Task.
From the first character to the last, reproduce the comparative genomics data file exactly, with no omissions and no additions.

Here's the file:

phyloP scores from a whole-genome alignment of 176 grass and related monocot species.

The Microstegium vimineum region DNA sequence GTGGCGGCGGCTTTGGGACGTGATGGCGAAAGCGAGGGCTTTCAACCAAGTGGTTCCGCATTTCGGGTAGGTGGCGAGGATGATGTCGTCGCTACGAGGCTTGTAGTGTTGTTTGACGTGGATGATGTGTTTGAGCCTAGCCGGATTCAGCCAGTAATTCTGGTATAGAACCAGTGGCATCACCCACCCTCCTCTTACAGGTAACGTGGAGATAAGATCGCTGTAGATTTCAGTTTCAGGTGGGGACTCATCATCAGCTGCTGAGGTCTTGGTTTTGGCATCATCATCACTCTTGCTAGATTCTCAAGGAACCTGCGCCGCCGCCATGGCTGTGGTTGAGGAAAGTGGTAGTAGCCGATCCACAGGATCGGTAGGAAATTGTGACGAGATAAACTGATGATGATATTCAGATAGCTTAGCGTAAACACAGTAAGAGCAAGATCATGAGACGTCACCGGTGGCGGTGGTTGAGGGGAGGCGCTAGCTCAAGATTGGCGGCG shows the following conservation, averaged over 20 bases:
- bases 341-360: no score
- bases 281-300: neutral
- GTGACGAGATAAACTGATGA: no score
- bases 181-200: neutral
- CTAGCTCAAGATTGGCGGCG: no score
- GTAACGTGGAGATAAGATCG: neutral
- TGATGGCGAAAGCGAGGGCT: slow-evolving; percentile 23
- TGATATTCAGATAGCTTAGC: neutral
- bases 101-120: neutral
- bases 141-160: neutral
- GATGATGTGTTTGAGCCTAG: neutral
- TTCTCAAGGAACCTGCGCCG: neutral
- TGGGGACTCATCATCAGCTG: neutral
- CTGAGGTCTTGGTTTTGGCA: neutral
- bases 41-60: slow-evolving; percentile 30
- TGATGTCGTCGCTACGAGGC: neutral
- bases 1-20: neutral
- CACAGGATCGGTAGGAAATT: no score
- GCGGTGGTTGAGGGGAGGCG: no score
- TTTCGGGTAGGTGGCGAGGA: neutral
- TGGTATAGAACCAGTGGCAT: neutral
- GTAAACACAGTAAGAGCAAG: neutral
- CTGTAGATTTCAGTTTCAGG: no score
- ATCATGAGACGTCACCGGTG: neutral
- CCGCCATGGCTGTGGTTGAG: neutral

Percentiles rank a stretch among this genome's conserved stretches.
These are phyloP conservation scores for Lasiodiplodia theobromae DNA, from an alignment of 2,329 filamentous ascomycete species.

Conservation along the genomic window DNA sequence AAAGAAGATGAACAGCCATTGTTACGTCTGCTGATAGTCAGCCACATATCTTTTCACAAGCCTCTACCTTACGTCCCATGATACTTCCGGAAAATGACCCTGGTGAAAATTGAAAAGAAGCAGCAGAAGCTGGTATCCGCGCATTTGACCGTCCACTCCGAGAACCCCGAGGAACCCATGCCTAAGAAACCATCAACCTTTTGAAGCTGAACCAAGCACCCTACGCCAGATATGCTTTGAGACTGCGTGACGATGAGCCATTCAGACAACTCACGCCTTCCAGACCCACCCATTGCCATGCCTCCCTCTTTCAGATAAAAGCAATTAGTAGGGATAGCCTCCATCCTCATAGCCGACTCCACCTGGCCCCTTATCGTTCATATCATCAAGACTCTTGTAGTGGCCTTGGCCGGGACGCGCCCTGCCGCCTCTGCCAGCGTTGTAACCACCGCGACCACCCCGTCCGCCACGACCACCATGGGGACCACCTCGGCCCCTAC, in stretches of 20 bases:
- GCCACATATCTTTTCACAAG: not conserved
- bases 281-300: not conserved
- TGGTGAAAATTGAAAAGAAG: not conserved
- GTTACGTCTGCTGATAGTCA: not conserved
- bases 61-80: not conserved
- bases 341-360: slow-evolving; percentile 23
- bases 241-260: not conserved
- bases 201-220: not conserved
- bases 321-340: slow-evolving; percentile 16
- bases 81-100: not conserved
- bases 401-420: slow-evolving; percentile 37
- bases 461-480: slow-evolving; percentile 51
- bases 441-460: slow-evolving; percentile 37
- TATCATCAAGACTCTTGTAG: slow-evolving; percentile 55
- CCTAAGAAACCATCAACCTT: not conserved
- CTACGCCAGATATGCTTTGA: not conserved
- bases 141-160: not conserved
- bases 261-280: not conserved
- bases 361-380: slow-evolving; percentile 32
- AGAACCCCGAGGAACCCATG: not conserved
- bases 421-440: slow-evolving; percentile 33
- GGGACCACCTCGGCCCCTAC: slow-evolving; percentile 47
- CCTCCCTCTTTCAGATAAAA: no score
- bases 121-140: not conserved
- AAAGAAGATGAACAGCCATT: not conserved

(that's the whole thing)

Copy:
phyloP scores from a whole-genome alignment of 176 grass and related monocot species.

The Microstegium vimineum region DNA sequence GTGGCGGCGGCTTTGGGACGTGATGGCGAAAGCGAGGGCTTTCAACCAAGTGGTTCCGCATTTCGGGTAGGTGGCGAGGATGATGTCGTCGCTACGAGGCTTGTAGTGTTGTTTGACGTGGATGATGTGTTTGAGCCTAGCCGGATTCAGCCAGTAATTCTGGTATAGAACCAGTGGCATCACCCACCCTCCTCTTACAGGTAACGTGGAGATAAGATCGCTGTAGATTTCAGTTTCAGGTGGGGACTCATCATCAGCTGCTGAGGTCTTGGTTTTGGCATCATCATCACTCTTGCTAGATTCTCAAGGAACCTGCGCCGCCGCCATGGCTGTGGTTGAGGAAAGTGGTAGTAGCCGATCCACAGGATCGGTAGGAAATTGTGACGAGATAAACTGATGATGATATTCAGATAGCTTAGCGTAAACACAGTAAGAGCAAGATCATGAGACGTCACCGGTGGCGGTGGTTGAGGGGAGGCGCTAGCTCAAGATTGGCGGCG shows the following conservation, averaged over 20 bases:
- bases 341-360: no score
- bases 281-300: neutral
- GTGACGAGATAAACTGATGA: no score
- bases 181-200: neutral
- CTAGCTCAAGATTGGCGGCG: no score
- GTAACGTGGAGATAAGATCG: neutral
- TGATGGCGAAAGCGAGGGCT: slow-evolving; percentile 23
- TGATATTCAGATAGCTTAGC: neutral
- bases 101-120: neutral
- bases 141-160: neutral
- GATGATGTGTTTGAGCCTAG: neutral
- TTCTCAAGGAACCTGCGCCG: neutral
- TGGGGACTCATCATCAGCTG: neutral
- CTGAGGTCTTGGTTTTGGCA: neutral
- bases 41-60: slow-evolving; percentile 30
- TGATGTCGTCGCTACGAGGC: neutral
- bases 1-20: neutral
- CACAGGATCGGTAGGAAATT: no score
- GCGGTGGTTGAGGGGAGGCG: no score
- TTTCGGGTAGGTGGCGAGGA: neutral
- TGGTATAGAACCAGTGGCAT: neutral
- GTAAACACAGTAAGAGCAAG: neutral
- CTGTAGATTTCAGTTTCAGG: no score
- ATCATGAGACGTCACCGGTG: neutral
- CCGCCATGGCTGTGGTTGAG: neutral

Percentiles rank a stretch among this genome's conserved stretches.
These are phyloP conservation scores for Lasiodiplodia theobromae DNA, from an alignment of 2,329 filamentous ascomycete species.

Conservation along the genomic window DNA sequence AAAGAAGATGAACAGCCATTGTTACGTCTGCTGATAGTCAGCCACATATCTTTTCACAAGCCTCTACCTTACGTCCCATGATACTTCCGGAAAATGACCCTGGTGAAAATTGAAAAGAAGCAGCAGAAGCTGGTATCCGCGCATTTGACCGTCCACTCCGAGAACCCCGAGGAACCCATGCCTAAGAAACCATCAACCTTTTGAAGCTGAACCAAGCACCCTACGCCAGATATGCTTTGAGACTGCGTGACGATGAGCCATTCAGACAACTCACGCCTTCCAGACCCACCCATTGCCATGCCTCCCTCTTTCAGATAAAAGCAATTAGTAGGGATAGCCTCCATCCTCATAGCCGACTCCACCTGGCCCCTTATCGTTCATATCATCAAGACTCTTGTAGTGGCCTTGGCCGGGACGCGCCCTGCCGCCTCTGCCAGCGTTGTAACCACCGCGACCACCCCGTCCGCCACGACCACCATGGGGACCACCTCGGCCCCTAC, in stretches of 20 bases:
- GCCACATATCTTTTCACAAG: not conserved
- bases 281-300: not conserved
- TGGTGAAAATTGAAAAGAAG: not conserved
- GTTACGTCTGCTGATAGTCA: not conserved
- bases 61-80: not conserved
- bases 341-360: slow-evolving; percentile 23
- bases 241-260: not conserved
- bases 201-220: not conserved
- bases 321-340: slow-evolving; percentile 16
- bases 81-100: not conserved
- bases 401-420: slow-evolving; percentile 37
- bases 461-480: slow-evolving; percentile 51
- bases 441-460: slow-evolving; percentile 37
- TATCATCAAGACTCTTGTAG: slow-evolving; percentile 55
- CCTAAGAAACCATCAACCTT: not conserved
- CTACGCCAGATATGCTTTGA: not conserved
- bases 141-160: not conserved
- bases 261-280: not conserved
- bases 361-380: slow-evolving; percentile 32
- AGAACCCCGAGGAACCCATG: not conserved
- bases 421-440: slow-evolving; percentile 33
- GGGACCACCTCGGCCCCTAC: slow-evolving; percentile 47
- CCTCCCTCTTTCAGATAAAA: no score
- bases 121-140: not conserved
- AAAGAAGATGAACAGCCATT: not conserved